The heat waves and the atmospheric pollution they are harmful, even deadly, and both are expected to increase in frequency due to climate change. A team of researchers from the University of Southern California (United States) has helped shed light on health risks by evaluating six years of data on air quality, temperature, and death certificates.
In their work, published in the scientific journal ‘American Journal of Respiratory and Critical Care Medicine’, have shown that, compared to days without extreme conditions, days of extreme heat entailed a 6.1 percent increased risk of death. On days of extreme air pollution, deaths were 5 percent more likely. But on days of extreme heat and air pollution, deaths were 21 percent more likely, a synergistic effect that nearly doubles the impact of individual exposures combined.
“We found that the effect of exposure to extreme temperatures and extreme pollution on mortality is greater than the sum of their individual effects,” explains Dr. Mostafijur Rahmanlead author of the study.
“We found that the effect of exposure to extreme temperatures and extreme pollution on mortality is greater than the sum of their individual effects”
Previous studies have examined how extreme heat and air pollution separately affect mortality risk, and how each varies with the other. But this study is the first to use a new approach to study what happens when extreme heat and air pollution coincide.
In addition to overall mortality, this study also examined deaths from conditions cardiovascular Y respiratory. On days of extreme exposure, people over the age of 75 were most at risk. The findings could ultimately help people, communities and health systems prepare for extreme weather and minimize potential damage.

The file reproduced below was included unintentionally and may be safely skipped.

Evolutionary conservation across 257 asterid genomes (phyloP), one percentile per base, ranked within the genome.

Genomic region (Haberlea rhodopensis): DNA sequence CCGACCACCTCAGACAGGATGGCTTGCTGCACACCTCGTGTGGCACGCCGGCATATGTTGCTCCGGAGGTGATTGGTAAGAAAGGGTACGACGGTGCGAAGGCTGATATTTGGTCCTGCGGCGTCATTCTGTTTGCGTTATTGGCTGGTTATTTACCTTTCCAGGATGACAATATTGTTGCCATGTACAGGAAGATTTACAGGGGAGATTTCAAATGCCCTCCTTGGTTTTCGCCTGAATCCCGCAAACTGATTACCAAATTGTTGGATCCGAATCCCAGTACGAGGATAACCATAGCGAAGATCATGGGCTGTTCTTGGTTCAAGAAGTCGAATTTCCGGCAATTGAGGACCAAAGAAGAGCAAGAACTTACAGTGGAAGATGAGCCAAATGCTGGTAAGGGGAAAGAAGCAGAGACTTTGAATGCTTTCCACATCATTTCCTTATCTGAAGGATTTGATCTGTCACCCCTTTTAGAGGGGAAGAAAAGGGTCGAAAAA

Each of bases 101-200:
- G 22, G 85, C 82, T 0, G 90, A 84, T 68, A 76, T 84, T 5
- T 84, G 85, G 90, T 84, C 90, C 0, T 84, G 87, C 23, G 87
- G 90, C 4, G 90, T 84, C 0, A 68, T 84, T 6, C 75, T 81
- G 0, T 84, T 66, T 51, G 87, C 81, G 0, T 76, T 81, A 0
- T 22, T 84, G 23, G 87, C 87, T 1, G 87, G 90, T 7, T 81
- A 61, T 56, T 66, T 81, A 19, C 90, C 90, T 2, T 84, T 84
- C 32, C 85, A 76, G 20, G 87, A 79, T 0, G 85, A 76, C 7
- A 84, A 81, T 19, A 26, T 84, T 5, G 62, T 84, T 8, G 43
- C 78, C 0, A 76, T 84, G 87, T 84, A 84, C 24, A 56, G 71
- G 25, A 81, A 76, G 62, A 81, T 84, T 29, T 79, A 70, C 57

“Understanding the risks associated with these exposures is really important, because we know that they will increase with climate change in many different parts of the United States and the world,” he said. Erika Garciaalso lead author of the study.
The forest firesfor example, which are projected to rise as much as 50 percent by the end of the century, often involve extreme heat and pollution that lasts for days or weeks.
Garcia, Rahman, and their colleagues studied all deaths that occurred in California between 2014 and 2019 (a total of more than 1.5 million) using the data from the death certificates of the Department of Public Health Of California. They also obtained data on air temperature and levels of fine particulate matter (PM2.5), a tiny particulate pollution in the air that is known to cause health problems.
They then linked the deaths to local environmental conditions. depending on the person’s address to understand the effects of exposure. Using data on temperature and air pollution levels, the researchers classified each day into one of four categories: no extreme exposure, extreme heat only, extreme air pollution only, or extreme heat and air pollution.
On days when both heat and air pollution reach extreme levels, people may experience increased inflammation and oxidative stress, as well as problems regulating internal body temperature
On days of extreme heat and air pollution, the overall mortality risk increased by 21 percent. The risk of death from cardiovascular problems increased by 29.9 percent and the risk of death from respiratory problems 38 percent.
Although the researchers did not study specific causes of death, these problems often include conditions such as heart failure and the pneumonia. On days when both heat and air pollution reach extreme levels, people may have more inflammation and oxidative stress, as well as problems regulating their internal body temperature, Rahman says.
Older adults faced a significantly higher risk, with a 36.2 percent increased mortality risk for those older than 75 yearscompared to an 8.5 percent increase in mortality risk for people age 75 and younger when exposed to both extreme heat and pollution.
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